The year 2000 was a very special year in baseball for Jason Giambi.
It was his fifth full season in the big leagues and he lead the Oakland Athletics to their first division title in eight years. On a personal note he set career highs in home runs (43), batting average (.333), on-base percentage (.476), slugging percentage (.647) and OPS+ (188). His efforts were strong enough to win him the American League Most Valuable Player Award.
Since Giambi admitted to using steroids many baseball fans have called his winning the 2000 A.L. MVP Award into question. Some believe Giambi should be stripped of the award given the fact he confessed to using performance-enhancing drugs, that he simply does not deserve such an honor.
While stripping Giambi of the award would be just plain silly, I don't necessarily believe he was the most deserving player to win it at the time.
The year 2000 was also a very special year in baseball for Pedro Martinez.
While his Boston Red Sox would not reach the postseason, Martinez had a very good season. Better yet, he had a historically good season.
We'll get into the historical aspect of Martinez' season a bit later; let's first take a look at things on the surface.
Martinez went 18-6 for the Red Sox that season, but more importantly posted a microscopic 1.74 ERA in 217.0 innings. He struck out 284 batters that year and received every single first place vote for the A.L. Cy Young Award winning it for the second time in his career.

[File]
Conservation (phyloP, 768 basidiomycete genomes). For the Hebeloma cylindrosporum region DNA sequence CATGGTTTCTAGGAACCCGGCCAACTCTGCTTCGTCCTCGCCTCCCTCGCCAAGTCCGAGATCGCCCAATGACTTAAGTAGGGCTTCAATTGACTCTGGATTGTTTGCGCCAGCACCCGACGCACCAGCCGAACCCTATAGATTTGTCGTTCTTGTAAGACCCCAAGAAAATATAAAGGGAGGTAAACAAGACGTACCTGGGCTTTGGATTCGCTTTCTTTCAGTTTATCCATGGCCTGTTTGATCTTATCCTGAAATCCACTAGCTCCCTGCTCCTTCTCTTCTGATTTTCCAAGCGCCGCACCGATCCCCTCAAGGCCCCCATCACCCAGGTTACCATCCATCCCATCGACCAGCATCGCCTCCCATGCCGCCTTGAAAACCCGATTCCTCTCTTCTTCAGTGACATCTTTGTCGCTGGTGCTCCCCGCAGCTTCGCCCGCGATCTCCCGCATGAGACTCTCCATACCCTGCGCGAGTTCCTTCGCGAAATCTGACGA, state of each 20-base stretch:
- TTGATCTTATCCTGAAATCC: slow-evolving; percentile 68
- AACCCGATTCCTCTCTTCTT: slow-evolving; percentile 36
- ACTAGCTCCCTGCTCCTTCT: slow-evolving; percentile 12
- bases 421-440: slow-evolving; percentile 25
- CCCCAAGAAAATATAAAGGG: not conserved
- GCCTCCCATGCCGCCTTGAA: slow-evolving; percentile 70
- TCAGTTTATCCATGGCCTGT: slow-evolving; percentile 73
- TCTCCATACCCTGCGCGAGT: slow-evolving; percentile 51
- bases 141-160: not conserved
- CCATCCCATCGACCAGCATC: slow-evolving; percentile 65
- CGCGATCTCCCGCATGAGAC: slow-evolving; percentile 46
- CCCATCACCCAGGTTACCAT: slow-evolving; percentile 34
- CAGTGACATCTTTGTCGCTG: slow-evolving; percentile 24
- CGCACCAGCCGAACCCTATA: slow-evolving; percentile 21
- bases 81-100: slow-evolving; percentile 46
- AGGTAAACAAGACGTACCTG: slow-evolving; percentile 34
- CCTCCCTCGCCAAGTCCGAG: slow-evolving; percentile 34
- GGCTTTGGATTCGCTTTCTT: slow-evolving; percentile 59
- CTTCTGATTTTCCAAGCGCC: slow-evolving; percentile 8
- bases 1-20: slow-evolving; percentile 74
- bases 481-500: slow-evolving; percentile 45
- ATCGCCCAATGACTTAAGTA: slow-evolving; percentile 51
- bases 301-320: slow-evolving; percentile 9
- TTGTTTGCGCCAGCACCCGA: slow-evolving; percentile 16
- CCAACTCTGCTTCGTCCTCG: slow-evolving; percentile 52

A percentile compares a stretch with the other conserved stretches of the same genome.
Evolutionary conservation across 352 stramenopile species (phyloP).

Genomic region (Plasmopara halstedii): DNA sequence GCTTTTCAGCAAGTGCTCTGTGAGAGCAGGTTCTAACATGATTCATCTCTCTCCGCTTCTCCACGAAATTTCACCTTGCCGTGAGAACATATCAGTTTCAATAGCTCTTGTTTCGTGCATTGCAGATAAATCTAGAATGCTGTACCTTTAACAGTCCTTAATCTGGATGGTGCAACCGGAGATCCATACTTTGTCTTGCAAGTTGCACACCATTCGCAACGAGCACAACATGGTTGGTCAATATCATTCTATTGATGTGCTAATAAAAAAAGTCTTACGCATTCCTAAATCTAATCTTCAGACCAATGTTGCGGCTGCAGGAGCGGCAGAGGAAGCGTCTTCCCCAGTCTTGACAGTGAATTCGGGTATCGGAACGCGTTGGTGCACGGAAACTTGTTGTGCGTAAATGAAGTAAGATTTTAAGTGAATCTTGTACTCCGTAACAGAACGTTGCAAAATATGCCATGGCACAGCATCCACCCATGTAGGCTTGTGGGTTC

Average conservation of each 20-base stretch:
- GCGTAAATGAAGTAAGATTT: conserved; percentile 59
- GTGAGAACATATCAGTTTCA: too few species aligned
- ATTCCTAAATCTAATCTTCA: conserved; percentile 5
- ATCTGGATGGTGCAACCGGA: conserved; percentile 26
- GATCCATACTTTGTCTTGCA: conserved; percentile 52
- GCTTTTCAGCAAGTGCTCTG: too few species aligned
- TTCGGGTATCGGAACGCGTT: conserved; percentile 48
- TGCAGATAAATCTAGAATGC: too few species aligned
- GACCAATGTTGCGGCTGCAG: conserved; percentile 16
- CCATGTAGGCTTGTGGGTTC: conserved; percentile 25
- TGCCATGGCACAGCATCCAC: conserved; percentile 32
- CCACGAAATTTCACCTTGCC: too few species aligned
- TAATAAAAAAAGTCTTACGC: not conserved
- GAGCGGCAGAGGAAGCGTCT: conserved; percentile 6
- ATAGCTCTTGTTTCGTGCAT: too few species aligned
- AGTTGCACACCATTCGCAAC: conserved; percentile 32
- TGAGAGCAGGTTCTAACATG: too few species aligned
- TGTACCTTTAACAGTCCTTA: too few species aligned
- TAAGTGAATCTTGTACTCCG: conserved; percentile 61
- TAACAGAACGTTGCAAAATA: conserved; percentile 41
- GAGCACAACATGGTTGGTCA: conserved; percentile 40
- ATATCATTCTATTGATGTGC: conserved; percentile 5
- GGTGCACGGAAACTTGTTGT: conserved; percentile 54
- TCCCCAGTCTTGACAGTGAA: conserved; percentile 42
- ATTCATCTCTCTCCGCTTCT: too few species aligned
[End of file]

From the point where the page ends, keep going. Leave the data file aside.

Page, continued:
There was no question Martinez was the clear favorite to win the Cy Young Award and he did so completely eliminating the competition.
But was his 2000 season MVP worthy? Let's take a look at how the voting shaped out. Below is a list of the finishers in the race for the 2000 A.L. MVP Award along with their respective WARP's that season. Giambi of course tops the list because he won the award:
Martinez finished fifth at the voting polls that year, but from a WARP perspective you couldn't find to many players that could hold a candle to his production outside of Alex Rodriguez.
Pedro's WARP of 14.3 wins tops the list and is the highest single season mark he has accumulated over his illustrious career.
Let's take things a step further. Pedro's season in 2000 was truly special for a few reasons; let's take a look at them:
*His adjusted ERA+ of 285 that season was the second highest single season mark ever posted in baseball history.
*His RA+ of 293 was the highest single season mark ever posted by a pitcher with at least 150 innings pitched. (Hat Tip: Mind Game/Jay Jaffe).
*His Runs Prevented mark of 84.7 runs is the fourth highest single season total ever accumulated. (Hat Tip: Mind Game/Jay Jaffe).
To put in simple terms, Martinez' 2000 season might have been the great single season ever pitched in baseball history. That's definitely something you could argue, but there's plenty of evidence supporting this one was one of the great ones.
For such an outstanding season, I would argue Pedro wasn't only the league's most valuable pitcher, he was also the league's most valuable player.
I've gotten into detail about such cases in which a pitcher might be the most deserving MVP candidate, but he of course comes up empty.
In cases such as Clemens' 1997 season and Martinez' 2000 season, biases against pitchers winning the MVP award need to be ignored.
Pedro Martinez might be the greatest pitcher ever. Maybe not the most valuable, but in terms of greatness we might not ever see a pitcher of his kind for quite a while. It's a shame he's never won an MVP award, especially given the historically outstanding season he had back in 2000.